Fall webworms usually begin to emerge throughout Maryland and Northern Virginia in July. They are called “fall” webworms because generally people start noticing them when leaves fall from trees and homeowners then notice their webs.
As the fall season approaches, we want to make sure you know how to identify a fall webworm, understand their activity, and answer common questions about fall webworms.
411 on Fall Webworms
What Do Fall Webworms Look Like?
Fall webworms (Hyphantria cunea) are caterpillars that undergo a transformational lifecycle. These caterpillars are about 1 inch in length, covered in fine white or light yellow hair, and they often display a range of black or red markings. Their appearance can vary, but the most striking feature is their web-enclosed nests, which are often found in the crooks of tree branches.
Fall webworm activity does look similar to tent caterpillars, however they emerge in the spring.
What Are Some Signs of Webworm Activity?
One of the most conspicuous signs of fall webworm activity is the presence of silken webs covering the tips of branches. These webs expand as the caterpillars grow and feed on foliage within the enclosure. Leaves within the webs are devoured, often leaving only the midribs behind. This can lead to a patchy, defoliated appearance in affected trees.
Fall webworms tend to be on the end of branches surrounded by leaves since they actually do not leave their web, like tent caterpillars do.
What Type of Plants Are Fall Webworms Attracted To?
Fall webworms are known to infest a wide range of deciduous trees, shrubs, and plants. They are particularly fond of hardwood trees such as walnut, hickory, oak, cherry, and mulberry. However, they can also be found on other ornamental trees like apple, pear, and plum.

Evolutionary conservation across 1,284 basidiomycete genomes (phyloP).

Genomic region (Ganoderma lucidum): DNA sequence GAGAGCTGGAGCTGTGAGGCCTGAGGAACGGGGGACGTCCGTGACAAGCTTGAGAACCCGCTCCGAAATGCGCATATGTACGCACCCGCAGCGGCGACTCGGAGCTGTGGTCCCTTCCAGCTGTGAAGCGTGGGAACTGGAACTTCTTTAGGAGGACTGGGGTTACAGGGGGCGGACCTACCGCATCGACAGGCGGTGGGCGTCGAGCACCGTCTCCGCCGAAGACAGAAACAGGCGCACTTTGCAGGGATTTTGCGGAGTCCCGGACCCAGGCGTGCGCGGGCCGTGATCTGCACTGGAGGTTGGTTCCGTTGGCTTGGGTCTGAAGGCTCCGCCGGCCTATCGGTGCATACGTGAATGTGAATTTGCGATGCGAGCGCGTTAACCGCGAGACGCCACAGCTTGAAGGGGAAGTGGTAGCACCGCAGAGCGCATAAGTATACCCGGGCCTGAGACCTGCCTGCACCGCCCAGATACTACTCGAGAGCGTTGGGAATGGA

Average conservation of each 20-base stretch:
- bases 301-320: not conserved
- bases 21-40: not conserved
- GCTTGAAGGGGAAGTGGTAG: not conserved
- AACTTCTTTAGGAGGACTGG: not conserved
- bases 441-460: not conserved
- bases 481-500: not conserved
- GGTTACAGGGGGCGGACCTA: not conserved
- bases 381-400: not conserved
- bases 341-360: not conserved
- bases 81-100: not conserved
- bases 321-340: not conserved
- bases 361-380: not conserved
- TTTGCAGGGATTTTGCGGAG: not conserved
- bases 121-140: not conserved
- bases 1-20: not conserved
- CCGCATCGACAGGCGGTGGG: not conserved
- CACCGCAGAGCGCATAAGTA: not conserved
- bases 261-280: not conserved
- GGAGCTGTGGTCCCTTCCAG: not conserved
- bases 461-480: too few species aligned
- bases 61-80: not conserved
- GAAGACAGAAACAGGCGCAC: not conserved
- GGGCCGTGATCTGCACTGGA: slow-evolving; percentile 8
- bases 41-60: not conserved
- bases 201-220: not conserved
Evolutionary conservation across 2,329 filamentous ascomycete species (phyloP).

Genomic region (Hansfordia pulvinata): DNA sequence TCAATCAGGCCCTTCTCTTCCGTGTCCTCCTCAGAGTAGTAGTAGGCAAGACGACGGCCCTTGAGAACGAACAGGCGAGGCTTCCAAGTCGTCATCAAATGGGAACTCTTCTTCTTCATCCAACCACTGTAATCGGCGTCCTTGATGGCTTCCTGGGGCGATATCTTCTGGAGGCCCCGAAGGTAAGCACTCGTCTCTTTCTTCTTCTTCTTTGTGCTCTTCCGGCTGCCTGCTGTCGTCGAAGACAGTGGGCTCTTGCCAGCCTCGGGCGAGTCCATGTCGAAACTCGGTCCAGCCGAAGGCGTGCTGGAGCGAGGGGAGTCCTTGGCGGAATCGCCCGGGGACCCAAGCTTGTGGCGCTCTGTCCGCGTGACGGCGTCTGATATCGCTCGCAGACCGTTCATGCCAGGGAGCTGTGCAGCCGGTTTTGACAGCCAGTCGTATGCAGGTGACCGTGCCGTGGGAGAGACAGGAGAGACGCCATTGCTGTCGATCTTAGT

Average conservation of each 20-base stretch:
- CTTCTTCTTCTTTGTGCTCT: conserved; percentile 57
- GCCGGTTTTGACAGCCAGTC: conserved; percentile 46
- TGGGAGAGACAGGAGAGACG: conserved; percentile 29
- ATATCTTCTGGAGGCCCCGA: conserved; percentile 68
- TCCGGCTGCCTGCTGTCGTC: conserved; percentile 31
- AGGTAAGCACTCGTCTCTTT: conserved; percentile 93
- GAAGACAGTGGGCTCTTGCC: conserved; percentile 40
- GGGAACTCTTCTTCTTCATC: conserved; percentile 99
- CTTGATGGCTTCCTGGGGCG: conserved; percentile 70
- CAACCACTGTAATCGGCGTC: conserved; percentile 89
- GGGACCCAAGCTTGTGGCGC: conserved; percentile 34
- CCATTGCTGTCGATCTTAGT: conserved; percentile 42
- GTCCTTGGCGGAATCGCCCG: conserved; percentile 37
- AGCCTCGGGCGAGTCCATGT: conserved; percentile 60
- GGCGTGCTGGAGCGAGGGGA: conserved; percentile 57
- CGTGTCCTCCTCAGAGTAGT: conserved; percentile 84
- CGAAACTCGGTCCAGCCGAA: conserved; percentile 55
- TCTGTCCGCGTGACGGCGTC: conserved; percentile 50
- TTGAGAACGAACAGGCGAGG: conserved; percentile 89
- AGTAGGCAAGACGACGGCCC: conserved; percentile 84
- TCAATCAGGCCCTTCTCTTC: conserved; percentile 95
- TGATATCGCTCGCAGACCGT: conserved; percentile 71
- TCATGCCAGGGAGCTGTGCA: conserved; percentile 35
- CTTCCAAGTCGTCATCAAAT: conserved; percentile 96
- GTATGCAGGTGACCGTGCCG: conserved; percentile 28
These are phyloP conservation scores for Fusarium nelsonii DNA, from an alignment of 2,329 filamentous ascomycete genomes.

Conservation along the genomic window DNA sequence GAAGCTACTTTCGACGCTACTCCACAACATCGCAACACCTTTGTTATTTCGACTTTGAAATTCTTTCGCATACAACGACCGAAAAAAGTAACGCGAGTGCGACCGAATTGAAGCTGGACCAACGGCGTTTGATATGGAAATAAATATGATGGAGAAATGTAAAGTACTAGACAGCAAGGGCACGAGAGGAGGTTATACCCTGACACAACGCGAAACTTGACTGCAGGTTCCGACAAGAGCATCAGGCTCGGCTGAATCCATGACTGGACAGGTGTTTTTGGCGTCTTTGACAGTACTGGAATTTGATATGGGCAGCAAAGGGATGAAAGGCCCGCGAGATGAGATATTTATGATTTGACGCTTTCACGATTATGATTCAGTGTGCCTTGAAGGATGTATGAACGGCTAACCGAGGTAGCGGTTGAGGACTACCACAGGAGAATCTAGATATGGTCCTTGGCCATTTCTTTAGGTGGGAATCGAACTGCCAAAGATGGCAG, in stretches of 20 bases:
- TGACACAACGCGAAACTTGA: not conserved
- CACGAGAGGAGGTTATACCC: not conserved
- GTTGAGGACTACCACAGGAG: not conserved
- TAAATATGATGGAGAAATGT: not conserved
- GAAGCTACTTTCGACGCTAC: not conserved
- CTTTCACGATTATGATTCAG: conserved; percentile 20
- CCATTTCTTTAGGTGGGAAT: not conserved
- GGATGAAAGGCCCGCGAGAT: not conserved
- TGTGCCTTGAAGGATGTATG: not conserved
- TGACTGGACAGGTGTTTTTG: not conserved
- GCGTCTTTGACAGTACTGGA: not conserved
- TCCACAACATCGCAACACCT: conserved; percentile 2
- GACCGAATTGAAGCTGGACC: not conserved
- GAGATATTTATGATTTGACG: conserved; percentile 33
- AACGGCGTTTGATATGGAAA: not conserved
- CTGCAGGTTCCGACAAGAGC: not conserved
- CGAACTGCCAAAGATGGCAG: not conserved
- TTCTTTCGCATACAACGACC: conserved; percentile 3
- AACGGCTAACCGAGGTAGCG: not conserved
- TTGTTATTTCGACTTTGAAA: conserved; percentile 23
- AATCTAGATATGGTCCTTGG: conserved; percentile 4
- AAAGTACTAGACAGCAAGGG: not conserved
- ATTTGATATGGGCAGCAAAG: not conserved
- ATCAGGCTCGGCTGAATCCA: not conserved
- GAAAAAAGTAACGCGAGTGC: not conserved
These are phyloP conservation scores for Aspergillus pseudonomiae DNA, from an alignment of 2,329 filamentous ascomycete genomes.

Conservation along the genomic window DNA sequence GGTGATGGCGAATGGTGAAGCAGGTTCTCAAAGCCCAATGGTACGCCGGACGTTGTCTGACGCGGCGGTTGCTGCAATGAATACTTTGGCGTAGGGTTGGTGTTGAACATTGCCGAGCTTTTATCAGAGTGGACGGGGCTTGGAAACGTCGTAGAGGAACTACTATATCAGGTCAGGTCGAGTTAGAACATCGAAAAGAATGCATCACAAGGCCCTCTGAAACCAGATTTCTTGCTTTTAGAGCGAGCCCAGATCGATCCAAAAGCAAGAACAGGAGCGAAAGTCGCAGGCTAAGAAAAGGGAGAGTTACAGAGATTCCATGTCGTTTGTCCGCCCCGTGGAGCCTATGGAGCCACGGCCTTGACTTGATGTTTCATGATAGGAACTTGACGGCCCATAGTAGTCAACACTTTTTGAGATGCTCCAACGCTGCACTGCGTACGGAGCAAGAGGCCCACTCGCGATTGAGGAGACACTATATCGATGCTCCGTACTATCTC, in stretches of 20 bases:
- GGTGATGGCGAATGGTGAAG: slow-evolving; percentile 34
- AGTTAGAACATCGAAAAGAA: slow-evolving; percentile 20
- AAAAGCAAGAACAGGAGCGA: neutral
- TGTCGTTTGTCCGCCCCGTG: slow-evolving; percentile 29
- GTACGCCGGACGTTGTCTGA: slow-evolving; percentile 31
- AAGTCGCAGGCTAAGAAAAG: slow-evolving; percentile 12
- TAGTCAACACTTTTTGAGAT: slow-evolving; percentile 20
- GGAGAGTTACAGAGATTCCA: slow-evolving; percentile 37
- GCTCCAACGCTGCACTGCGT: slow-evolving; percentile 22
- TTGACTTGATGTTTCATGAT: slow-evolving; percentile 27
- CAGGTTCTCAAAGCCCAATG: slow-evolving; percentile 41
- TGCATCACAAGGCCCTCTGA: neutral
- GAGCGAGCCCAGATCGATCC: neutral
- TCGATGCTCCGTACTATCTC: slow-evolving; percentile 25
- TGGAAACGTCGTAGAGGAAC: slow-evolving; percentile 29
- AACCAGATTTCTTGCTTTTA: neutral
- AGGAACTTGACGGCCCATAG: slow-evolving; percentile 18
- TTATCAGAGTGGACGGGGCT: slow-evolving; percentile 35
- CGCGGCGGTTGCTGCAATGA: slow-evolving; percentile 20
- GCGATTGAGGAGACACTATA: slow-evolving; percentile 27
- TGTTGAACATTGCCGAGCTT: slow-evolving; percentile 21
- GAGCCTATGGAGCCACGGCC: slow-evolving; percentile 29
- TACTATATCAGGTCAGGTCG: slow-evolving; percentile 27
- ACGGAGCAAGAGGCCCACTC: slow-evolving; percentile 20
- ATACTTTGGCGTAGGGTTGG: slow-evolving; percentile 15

Are Fall Webworms Harmful?
While fall webworms can cause defoliation and damage to trees, they are generally not considered a significant threat to the overall health of mature trees. Healthy trees can usually recover from the defoliation caused by these caterpillars, especially if the infestation is limited to a few branches. However, repeated or severe infestations over consecutive years can weaken a tree and make it more susceptible to other stressors.
What Do Fall Webworms Turn Into?
After several weeks of feeding and growing within their silken nests, fall webworm caterpillars pupate and transform into moths. These moths are white with dark spots on their wings and have a wingspan of about 1 to 1.5 inches. The adult moths emerge from their cocoons and seek out mates to reproduce, starting the cycle anew.
Do Fall Webworms Sting?
No, fall webworms are not equipped with stingers and are not harmful to humans. They might look intimidating due to their appearance and presence in trees, but they are not venomous or dangerous to touch.
How Do You Get Rid of Fall Webworms in Trees?
There are several ways to manage and get rid of fall webworms:
- Pruning: If you notice small web nests early in the season, you can prune the affected branches and destroy the nests
- Bt (Bacillus thuringiensis): This natural bacterium can be applied to your foliage. When caterpillars ingest the bacterium, it disrupts their digestive system and leads to their demise.
- Insecticidal Sprays: If infestations are severe and causing significant damage, insecticidal sprays can be used. Consult with a professional on appropriate products and application methods.
- Cultural Practices: Keeping trees healthy through regular watering, fertilization, and proper pruning can help them better withstand the effects of webworm feeding.
Fall webworms might create unsightly nests and cause defoliation, but by understanding their lifecycle, recognizing their activity, and employing effective control methods, you can strike a balance between enjoying your trees and mitigating the impact of these seasonal inhabitants.
If you want to prevent or eliminate fall webworms from your plants, click here to learn about our tree and shrub program.